Missoula may be the place to watch. Free the Nipple has completely stalled because it’s protests are always where it’s already legal to be top free. No one cares. Now a group of students have taken the protest right where it has always needed to be: a very conservative state. This is how things get done. As one who lived through the 60’s and 70’s, you have to protest where you NEED the message to be, not where it’s comfortable and safe.

    Liked by 2 people

    1. Hi guys: Applause indeed. I don’t know exactly what their motivation was, but from talking a bit with the students themselves, they kept returning to their past experiences with sexual harassment and bullying at Missoula schools, and their frustration with the lack of adequate response. I think they felt motivated to air their concerns about gender equality, mostly. As far as Free the Nipple being stalled, I don’t think it is at all. I’m not aligned with Free the Nipple, of course, which is more of a hashtag phenomena than anything, but the New York Times piece last week that ran with uncensored photos of bare-chested women led with the fact that the term “free the nipple” had surpassed all other feminist search terms last year. That’s hardly stalled. Maybe it’s just becoming so ubiquitous it feels unremarkable. Win. Also I think we should celebrate the women going bare-chested where it’s safe and legal, because we need them as much or more than those on the tip of the spear. It’s one thing for protesters to chant and shout, that does have its purpose. But normalization will never occur until women go bare-chested without any note-worthiness at all. The effect of seeing women bare-chested where it is normal and legal is more powerful to me than seeing people with signs and chanting. People are followers, for the most part, and few will follow the lead of protesters. Most people don’t want that type of attention. More women will go bare-chested if they think no one will notice them at all, and the only way to prove that is to go out and have no one much pay attention. And that’s only possible where it is safe and legal. Also, if we use the places where it is safe and legal to build normality, those images and experiences travel across state borders in the form of photographs, stories, memories, so when protesters do show up on the steps of the Iowa state house or wherever, the idea isn’t coming from Mars. But yeah, brava to the Willard Wire. Thanks as always.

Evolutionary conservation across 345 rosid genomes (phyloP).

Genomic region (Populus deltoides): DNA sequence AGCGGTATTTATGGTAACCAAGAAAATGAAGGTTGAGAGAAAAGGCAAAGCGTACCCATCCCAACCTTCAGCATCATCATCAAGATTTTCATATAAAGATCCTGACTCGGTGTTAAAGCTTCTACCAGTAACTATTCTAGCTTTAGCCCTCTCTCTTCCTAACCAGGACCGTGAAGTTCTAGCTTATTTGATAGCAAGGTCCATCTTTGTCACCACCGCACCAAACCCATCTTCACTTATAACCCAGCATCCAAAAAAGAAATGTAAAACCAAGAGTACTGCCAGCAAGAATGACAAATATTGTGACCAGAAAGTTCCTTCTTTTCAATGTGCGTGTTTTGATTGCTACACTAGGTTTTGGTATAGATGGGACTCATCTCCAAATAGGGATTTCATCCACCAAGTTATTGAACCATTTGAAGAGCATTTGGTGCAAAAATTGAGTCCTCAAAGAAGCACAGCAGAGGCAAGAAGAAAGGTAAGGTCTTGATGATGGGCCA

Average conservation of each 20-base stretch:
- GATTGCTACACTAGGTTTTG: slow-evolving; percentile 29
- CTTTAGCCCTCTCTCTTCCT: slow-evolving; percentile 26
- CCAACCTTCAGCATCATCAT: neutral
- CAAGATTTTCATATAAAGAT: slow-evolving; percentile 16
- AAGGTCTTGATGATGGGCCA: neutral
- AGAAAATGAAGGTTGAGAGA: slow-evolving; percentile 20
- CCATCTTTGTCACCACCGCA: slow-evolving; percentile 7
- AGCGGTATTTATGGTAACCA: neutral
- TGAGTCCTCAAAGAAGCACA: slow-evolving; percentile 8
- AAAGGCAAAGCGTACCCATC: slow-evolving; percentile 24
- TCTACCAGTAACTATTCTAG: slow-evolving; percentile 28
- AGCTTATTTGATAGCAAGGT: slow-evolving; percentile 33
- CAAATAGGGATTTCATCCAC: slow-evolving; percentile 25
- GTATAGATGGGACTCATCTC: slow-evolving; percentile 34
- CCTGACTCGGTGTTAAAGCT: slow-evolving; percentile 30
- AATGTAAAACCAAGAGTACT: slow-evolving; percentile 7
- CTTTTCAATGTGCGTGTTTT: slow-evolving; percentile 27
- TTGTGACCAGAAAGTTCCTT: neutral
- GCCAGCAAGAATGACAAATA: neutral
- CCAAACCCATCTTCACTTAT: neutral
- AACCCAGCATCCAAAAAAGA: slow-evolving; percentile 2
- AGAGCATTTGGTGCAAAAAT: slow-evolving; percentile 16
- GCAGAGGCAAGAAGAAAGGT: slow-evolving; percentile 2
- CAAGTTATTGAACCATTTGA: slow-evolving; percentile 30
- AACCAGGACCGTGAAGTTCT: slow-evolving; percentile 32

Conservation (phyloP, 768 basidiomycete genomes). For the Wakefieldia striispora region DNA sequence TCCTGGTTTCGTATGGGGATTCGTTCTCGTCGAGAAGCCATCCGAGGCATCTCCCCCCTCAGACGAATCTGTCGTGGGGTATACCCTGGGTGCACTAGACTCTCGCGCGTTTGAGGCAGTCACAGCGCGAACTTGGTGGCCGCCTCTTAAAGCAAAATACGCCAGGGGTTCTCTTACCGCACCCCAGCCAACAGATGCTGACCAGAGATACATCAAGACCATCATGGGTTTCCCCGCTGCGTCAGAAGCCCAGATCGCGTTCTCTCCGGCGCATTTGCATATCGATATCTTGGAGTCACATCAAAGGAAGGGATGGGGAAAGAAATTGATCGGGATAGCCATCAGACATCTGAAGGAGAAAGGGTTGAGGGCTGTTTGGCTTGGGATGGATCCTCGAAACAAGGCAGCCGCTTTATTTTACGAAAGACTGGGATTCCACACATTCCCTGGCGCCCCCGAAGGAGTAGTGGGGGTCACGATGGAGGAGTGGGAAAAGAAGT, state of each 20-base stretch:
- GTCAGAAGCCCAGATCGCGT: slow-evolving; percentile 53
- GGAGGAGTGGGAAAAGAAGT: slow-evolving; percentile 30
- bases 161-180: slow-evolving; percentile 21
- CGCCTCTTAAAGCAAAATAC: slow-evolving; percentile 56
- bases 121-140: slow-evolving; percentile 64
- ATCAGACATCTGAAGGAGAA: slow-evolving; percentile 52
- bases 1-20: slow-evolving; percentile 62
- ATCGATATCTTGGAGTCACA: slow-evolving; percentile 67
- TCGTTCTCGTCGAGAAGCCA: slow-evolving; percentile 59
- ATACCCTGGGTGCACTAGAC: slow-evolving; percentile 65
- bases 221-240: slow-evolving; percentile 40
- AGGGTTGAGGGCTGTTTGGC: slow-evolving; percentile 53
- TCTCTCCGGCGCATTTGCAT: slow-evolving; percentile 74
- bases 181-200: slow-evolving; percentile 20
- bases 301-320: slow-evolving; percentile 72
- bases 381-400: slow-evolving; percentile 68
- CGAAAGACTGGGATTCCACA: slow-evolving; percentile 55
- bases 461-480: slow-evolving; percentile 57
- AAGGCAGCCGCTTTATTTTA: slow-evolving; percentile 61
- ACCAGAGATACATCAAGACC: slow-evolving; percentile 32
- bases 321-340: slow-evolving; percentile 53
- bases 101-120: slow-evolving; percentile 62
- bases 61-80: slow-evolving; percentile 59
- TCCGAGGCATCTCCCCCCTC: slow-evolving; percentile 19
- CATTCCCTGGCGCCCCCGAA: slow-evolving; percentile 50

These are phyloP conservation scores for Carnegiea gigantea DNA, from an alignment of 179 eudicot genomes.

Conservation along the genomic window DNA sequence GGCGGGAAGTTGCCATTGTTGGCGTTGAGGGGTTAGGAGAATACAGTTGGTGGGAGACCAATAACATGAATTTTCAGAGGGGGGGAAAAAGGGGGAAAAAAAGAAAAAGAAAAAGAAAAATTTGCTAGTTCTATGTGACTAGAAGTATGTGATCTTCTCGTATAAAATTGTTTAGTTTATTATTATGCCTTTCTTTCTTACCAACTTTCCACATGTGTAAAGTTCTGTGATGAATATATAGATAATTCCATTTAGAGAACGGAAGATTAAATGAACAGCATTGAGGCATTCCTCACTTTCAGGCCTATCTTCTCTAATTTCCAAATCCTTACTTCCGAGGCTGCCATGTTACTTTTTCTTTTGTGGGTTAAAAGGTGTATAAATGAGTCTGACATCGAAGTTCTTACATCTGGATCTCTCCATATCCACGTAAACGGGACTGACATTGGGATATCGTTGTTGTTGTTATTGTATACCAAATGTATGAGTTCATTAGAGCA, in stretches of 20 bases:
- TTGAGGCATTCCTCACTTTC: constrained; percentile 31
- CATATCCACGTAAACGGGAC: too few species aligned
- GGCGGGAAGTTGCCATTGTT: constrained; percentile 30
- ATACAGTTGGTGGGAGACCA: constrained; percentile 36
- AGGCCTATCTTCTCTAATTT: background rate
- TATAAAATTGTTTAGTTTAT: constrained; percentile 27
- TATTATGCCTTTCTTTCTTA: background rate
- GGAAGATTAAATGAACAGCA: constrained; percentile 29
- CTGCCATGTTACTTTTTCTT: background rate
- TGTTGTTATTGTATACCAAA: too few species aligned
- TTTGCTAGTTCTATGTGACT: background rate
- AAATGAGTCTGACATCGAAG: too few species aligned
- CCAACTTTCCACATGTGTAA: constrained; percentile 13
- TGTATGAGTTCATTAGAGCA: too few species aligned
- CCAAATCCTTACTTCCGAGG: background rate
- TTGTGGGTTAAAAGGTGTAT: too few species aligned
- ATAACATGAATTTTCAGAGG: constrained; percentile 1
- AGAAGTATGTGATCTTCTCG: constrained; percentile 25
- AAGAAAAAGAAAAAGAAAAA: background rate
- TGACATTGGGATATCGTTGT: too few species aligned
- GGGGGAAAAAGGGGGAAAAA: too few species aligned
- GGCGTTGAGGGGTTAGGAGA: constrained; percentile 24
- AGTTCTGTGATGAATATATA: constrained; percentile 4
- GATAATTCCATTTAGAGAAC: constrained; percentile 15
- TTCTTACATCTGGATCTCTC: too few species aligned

Liked by 5 people

  2. Agree with everything you’ve said, but the NYT article. Again, top free is legal in New York. The fight has to be taken where it’s illegal, and in your face. It’s the only was to eventually normalize breasts to the mainstream public. Women flashing their breasts online from the comfort of their rooms, is not activism. Walking in public is.

    Liked by 1 person

    1. It’s not that the NYTimes covered a story in NYC that’s relevant, it’s that a mainstream media source, a really big and important one, ran a video story uncensored. And though bare-chestedness is legal there, it is normalized in only a few pockets, and even that took over 20 years.

      Outside of NYC, but in the rest of NY state, we’ve a long way to go. But that is precisely Gingerbread’s point. Legality has been established, so now begins the process of normalization. It will still take many forward thinking women to do as she does, researching the topic, contacting police, getting assurance of respectful treatment, and carrying through, not just once but repeatedly.

      Nor is an in-your-face approach necessarily a good idea. Getting an opponent’s hackles up is just as likely to make the job harder, not win adherents to the cause. To me, it’s just as hard to stay cool under pressure as it is hard not to turn to jelly when courage is needed. This is a mental game, not a yelling one.

      I think she’s right, though. We’ve turned a corner.

      Liked by 2 people

    2. Sorry Jim, I hope these liberal woman stay out of areas that look down upon bare breasts in public. Please stay in your liberal states and do not come to conservative states, we don’t want to see your bare breast, don’t want our children seeing your bare breasts, and don’t care about your feminist/equality agenda.